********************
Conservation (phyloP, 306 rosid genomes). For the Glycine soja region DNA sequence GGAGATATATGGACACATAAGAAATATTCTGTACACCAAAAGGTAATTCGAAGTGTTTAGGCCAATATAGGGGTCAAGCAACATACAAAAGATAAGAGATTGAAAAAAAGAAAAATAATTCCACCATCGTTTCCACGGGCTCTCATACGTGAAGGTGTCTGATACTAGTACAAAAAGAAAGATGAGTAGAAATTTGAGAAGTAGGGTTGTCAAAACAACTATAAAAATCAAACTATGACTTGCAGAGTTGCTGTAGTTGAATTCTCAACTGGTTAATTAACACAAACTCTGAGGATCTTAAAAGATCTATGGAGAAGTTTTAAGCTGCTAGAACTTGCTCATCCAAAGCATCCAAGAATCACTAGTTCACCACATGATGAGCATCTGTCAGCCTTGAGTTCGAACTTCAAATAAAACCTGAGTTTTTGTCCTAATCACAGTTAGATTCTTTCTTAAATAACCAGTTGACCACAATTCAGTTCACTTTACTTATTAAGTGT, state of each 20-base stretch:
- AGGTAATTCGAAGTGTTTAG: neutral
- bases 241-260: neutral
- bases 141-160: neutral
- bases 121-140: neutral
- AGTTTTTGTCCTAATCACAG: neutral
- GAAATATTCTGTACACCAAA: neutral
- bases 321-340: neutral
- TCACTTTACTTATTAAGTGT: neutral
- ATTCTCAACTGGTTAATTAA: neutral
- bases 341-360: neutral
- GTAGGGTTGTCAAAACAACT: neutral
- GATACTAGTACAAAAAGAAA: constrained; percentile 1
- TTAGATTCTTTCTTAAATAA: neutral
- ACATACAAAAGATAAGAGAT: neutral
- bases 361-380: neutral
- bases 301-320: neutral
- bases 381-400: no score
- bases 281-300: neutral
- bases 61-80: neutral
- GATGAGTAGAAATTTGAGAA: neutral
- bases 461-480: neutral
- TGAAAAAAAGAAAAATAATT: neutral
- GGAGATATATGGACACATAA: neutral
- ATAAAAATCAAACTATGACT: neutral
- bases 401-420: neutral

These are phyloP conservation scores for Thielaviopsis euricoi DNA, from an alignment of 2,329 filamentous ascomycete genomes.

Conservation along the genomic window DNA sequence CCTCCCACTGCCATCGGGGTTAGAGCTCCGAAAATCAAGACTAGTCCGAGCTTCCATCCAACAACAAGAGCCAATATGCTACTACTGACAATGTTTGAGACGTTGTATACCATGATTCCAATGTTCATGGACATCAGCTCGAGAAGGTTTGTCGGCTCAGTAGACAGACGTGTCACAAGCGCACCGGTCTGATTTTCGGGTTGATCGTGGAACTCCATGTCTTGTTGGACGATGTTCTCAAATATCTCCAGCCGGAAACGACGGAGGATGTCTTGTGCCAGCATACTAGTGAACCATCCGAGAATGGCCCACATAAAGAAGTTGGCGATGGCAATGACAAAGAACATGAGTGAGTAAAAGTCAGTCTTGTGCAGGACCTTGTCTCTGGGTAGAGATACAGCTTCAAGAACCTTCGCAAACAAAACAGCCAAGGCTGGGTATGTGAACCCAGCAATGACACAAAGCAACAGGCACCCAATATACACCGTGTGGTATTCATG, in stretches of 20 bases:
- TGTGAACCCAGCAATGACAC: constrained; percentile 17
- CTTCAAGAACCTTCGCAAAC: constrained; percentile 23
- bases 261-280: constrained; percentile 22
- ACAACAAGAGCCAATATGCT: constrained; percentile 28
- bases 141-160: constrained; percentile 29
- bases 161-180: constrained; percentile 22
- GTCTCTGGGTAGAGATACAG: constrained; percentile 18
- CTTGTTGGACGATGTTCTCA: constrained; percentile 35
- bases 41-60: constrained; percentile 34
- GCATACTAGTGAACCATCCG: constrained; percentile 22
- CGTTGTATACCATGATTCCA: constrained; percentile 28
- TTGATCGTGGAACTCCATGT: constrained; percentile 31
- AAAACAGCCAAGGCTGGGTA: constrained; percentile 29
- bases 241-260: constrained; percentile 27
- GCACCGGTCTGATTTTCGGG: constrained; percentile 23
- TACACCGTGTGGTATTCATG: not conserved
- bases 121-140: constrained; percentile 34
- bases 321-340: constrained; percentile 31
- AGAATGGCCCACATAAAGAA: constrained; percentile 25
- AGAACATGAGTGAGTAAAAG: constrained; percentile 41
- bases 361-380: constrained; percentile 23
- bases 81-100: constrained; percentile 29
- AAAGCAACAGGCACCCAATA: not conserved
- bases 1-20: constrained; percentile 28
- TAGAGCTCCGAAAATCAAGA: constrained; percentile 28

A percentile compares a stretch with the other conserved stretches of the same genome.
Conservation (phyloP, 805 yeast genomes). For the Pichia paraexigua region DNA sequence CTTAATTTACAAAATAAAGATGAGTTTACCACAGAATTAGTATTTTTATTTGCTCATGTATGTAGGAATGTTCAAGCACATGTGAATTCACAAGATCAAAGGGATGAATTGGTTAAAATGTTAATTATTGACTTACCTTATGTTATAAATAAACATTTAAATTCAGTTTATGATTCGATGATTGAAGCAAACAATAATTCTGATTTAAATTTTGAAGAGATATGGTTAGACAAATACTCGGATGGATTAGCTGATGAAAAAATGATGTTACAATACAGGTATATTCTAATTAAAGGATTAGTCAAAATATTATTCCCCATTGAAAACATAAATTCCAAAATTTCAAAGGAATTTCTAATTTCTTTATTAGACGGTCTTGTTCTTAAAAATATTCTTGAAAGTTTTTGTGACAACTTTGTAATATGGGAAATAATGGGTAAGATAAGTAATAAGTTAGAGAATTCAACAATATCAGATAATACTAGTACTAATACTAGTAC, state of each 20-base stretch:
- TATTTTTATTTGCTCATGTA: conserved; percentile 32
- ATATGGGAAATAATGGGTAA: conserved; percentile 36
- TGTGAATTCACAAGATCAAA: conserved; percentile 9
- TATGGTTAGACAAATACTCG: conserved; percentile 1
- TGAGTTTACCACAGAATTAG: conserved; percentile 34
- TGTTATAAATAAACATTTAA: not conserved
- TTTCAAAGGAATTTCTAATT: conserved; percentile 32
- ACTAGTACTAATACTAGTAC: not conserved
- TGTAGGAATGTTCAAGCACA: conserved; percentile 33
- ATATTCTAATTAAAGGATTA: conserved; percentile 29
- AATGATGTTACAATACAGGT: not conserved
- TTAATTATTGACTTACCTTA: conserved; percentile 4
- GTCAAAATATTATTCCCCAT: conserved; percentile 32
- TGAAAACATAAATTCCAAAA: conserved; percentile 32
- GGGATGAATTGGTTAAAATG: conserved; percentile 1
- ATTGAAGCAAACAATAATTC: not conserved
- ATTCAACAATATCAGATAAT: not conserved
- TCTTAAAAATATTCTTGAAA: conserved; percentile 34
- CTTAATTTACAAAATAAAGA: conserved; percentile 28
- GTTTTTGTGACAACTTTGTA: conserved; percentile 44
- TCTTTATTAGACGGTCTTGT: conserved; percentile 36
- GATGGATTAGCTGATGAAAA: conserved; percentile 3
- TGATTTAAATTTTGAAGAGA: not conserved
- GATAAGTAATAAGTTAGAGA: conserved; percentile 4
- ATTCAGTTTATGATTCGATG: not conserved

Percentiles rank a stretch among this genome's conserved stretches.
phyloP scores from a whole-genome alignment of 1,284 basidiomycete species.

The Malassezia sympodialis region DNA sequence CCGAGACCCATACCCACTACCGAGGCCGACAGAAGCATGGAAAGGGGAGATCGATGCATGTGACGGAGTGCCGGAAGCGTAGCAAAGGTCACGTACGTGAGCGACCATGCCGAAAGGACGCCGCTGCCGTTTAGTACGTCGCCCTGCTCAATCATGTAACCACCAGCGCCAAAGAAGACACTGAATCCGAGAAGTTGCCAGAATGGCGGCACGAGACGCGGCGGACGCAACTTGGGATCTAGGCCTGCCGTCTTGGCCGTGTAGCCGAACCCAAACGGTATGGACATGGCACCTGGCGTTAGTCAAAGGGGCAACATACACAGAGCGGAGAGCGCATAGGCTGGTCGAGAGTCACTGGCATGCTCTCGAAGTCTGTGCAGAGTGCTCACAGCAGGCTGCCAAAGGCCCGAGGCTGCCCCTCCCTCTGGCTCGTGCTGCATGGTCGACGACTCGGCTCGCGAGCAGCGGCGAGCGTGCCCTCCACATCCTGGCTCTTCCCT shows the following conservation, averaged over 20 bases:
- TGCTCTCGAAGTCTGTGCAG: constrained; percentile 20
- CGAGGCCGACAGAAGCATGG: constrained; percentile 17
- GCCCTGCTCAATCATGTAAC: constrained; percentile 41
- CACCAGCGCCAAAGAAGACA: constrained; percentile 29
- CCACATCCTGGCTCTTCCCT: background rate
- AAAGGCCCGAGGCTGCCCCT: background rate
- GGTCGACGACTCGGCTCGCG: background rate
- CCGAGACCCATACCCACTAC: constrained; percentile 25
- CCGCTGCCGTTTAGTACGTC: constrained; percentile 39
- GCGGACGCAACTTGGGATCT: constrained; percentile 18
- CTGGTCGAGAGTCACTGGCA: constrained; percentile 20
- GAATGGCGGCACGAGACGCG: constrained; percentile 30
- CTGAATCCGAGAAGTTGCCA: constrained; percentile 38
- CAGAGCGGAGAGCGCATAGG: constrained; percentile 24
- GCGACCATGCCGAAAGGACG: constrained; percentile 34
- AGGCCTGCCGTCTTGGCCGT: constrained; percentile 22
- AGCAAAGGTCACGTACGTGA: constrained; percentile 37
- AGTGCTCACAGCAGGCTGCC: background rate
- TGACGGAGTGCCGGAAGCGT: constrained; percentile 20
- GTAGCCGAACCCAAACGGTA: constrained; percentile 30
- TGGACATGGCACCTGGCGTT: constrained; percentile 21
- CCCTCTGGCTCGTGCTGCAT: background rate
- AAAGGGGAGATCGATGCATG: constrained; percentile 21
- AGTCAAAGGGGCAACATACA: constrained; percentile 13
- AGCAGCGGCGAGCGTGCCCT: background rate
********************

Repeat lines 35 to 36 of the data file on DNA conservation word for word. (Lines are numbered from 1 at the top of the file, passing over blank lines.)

- GTCTCTGGGTAGAGATACAG: constrained; percentile 18
- CTTGTTGGACGATGTTCTCA: constrained; percentile 35